Still on legal angle of boundaries and titles
In this concluding section of the paper delivered at the 1st Stakeholders’ Summit organised by the Office of the Surveyor-General of Lagos State, I took on practical issues relating to boundaries and titles.
The work of the surveyor in helping to demarcate and delineate the size and scope of land go a long way in assisting to remove all the controversies and confusion bedeviling the determination of cases on title to land by the courts. Issues of overlap, boundary disputes and indeed mistaken identity of land need not drag for so long in the court if the surveyor is allowed to use his skills to sift the wheat from the chaff.
The role and effect of boundaries on title
Let us now delve into the areas that I consider as practical application of boundaries on claims to title.
1. Conflicting Claims – In many of the cases pending before the various courts concerning land administration and control, the difficult job of the judge in wading through bundles of documents by way of pleadings can be lessened with the intervention of experts on the field, in this case the surveyors. Under and by virtue of section 7 of the Survey Law of Lagos State, owners and occupiers of land whose boundaries have trigonometrical station, survey beacon, mark or pole affixed thereto, are duty bound to preserve them and to report to the Survey Department if they are to be removed, injured or require repair. Similarly, section 8 of the said law imposes a duty on any chief, village and local government council to prevent obliteration, removal or injury of any trigonometrical station, survey beacon, mark or pole or boundary mark within the limit of their jurisdiction.
2. The role of survey plans – In real practical experience, a survey plan helps to establish the size, identity and dimension of land. Thus, in section 31 of the Survey Law of Lagos State, ‘public survey’ is defined as ‘any survey made for the purpose of defining the boundaries of any land’. The survey plan is therefore one of the important documents required for successful claim of ownership of land, although in some cases, especially in the rural areas, the boundaries of land can be vividly captured without a survey plan.
3.The confusion of survey plans– The business of surveying land is not a bed of roses, as even in the face of a definite survey plan, contradictions, confusion and counter-claims still exist in respect of claim of ownership of land. This is manifested in several cases of overlap by which one land crosses over to another land in one form or another. The danger in this is that some unscrupulous persons take advantage of such overlap to mislead unsuspecting investors.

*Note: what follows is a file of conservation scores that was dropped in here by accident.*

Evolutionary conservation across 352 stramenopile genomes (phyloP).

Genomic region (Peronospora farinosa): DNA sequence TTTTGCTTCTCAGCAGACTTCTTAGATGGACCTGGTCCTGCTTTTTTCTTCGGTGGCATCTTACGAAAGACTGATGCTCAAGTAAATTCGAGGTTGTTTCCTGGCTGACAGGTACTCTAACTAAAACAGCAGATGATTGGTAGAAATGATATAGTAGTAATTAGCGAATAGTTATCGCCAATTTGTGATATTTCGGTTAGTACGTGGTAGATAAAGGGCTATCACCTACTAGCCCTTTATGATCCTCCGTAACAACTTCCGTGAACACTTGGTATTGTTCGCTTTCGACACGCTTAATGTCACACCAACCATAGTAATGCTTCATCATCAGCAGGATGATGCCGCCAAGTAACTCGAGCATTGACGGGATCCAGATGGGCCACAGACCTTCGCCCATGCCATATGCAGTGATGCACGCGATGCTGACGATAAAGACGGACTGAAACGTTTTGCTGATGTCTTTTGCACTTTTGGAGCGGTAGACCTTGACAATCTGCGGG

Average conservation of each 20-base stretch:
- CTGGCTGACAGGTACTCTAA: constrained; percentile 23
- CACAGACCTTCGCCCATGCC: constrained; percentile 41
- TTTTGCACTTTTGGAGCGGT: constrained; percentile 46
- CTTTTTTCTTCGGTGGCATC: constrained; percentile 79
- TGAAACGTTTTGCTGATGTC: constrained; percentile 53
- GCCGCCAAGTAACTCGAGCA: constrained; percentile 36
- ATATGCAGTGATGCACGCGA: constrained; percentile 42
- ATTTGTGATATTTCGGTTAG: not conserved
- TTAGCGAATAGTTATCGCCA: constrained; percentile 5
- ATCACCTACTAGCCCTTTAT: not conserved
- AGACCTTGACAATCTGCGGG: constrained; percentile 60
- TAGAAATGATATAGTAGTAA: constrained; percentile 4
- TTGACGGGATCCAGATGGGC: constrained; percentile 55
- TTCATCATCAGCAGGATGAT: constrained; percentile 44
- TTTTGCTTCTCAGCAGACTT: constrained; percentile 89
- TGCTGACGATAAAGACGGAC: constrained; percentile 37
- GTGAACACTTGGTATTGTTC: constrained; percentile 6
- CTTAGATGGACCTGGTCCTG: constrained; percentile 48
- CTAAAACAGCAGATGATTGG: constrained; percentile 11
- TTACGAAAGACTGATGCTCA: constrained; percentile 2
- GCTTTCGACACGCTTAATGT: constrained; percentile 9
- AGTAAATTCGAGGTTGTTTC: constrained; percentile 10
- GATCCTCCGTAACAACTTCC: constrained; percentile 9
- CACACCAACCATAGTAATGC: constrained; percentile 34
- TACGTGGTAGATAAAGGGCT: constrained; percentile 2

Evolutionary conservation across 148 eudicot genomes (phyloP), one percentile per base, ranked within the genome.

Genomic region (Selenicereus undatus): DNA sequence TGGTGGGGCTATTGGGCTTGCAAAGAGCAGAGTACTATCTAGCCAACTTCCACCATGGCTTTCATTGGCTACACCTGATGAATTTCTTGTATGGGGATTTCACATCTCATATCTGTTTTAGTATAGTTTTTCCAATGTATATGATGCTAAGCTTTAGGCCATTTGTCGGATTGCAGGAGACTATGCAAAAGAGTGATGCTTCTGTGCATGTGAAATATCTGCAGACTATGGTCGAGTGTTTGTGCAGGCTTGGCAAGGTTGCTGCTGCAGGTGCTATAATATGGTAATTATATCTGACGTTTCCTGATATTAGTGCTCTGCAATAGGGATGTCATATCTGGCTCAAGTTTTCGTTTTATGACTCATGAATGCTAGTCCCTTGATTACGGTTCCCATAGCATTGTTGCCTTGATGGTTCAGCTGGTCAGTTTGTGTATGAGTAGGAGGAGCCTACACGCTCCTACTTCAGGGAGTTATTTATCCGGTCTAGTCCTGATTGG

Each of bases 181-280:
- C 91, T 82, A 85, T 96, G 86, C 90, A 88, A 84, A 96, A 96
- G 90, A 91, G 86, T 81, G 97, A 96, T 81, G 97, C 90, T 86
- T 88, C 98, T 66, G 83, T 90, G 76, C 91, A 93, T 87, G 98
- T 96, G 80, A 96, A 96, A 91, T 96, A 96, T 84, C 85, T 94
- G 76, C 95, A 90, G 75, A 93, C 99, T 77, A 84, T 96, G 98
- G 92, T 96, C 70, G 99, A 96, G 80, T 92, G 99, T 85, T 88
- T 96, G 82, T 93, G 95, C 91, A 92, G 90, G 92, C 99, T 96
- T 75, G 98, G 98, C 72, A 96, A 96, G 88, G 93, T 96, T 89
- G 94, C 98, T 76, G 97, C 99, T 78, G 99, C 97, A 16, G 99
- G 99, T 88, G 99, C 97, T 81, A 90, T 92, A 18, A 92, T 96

This is where the issues of charting and land information at the Office of the Surveyor-General come to play. But even at that, there have been several instances where land information issued by the Office of the Surveyor-General prove to be incorrect or outrightly misleading. In this regard, most land information certificates would state that the land is free from acquisition until after payment has been made by the prospective investor before it is discovered that the land had been acquired a very long time ago.
4.Regulation of survey practice – This topic cannot be concluded without a discussion of the issue of survey practice since the survey plan is one of the documents by which boundary of land can be identified. Very recently, a group of surveyors approached the Federal High Court in Lagos for judicial interpretation of section 5 of the Survey Law of Lagos State on the control of survey practice. The said section provides as follows:
“Power of surveyor to enter land
1. Any licensed surveyor may for the purpose of surveying and land, enter on and pass over any land, whether private or public, causing as little inconvenience to the owner or occupier of such as is consistent with their duties:
Provided that no licensed surveyor will demarcate or survey and State land acquired by the State Government without the prior consent in writing of the Surveyor-General and after the payment of the prescribed consent fee.
2. Any licensed surveyor who contravenes the provisions of subsection (1) commits an offence and is liable on conviction to a fine of One Hundred and Eighty Thousand Naira (N180,000:00) or to imprisonment for twelve (12) months.”
The contention of the surveyors who approached the Federal High Court is simply that the contents of section 5 above are ultra vires the House of Assembly of Lagos State in that matters relating to survey practice are covered under the Exclusive Legislative List with the consequence that only the National Assembly is empowered by law to legislate thereon.
They contended further that the Surveyor Council of Nigeria Act has covered the field of survey practice and as such, Lagos State is incompetent to legislate on the practice of survey, especially in determining who can or who cannot engage in the practice of survey. No doubt part of the reasons why the case was filed in court was also about the fees being charged as consent fee. In its judgment, the Federal High Court (Per Daniel Osiagor, J.) nullified section 5 of the Survey Law of Lagos State as being inconsistent with the provisions of the Constitution of the Federal Republic of Nigeria.
The Court stated that the Surveyors Council of Nigeria remains the only body vested with powers to regulate and control survey practice/profession throughout Nigeria. The Court held further that the Surveyor Council of Nigeria has the powers to issue guidelines for the conduct of survey practice/profession in Nigeria and that the Surveyor-General of Lagos State was bound to follow and apply the guidelines for the conduct of survey practice in Nigeria.
To be continued tomorrow.
Ebun-Olu Adegboruwa is a Senior Advocate of Nigeria (SAN).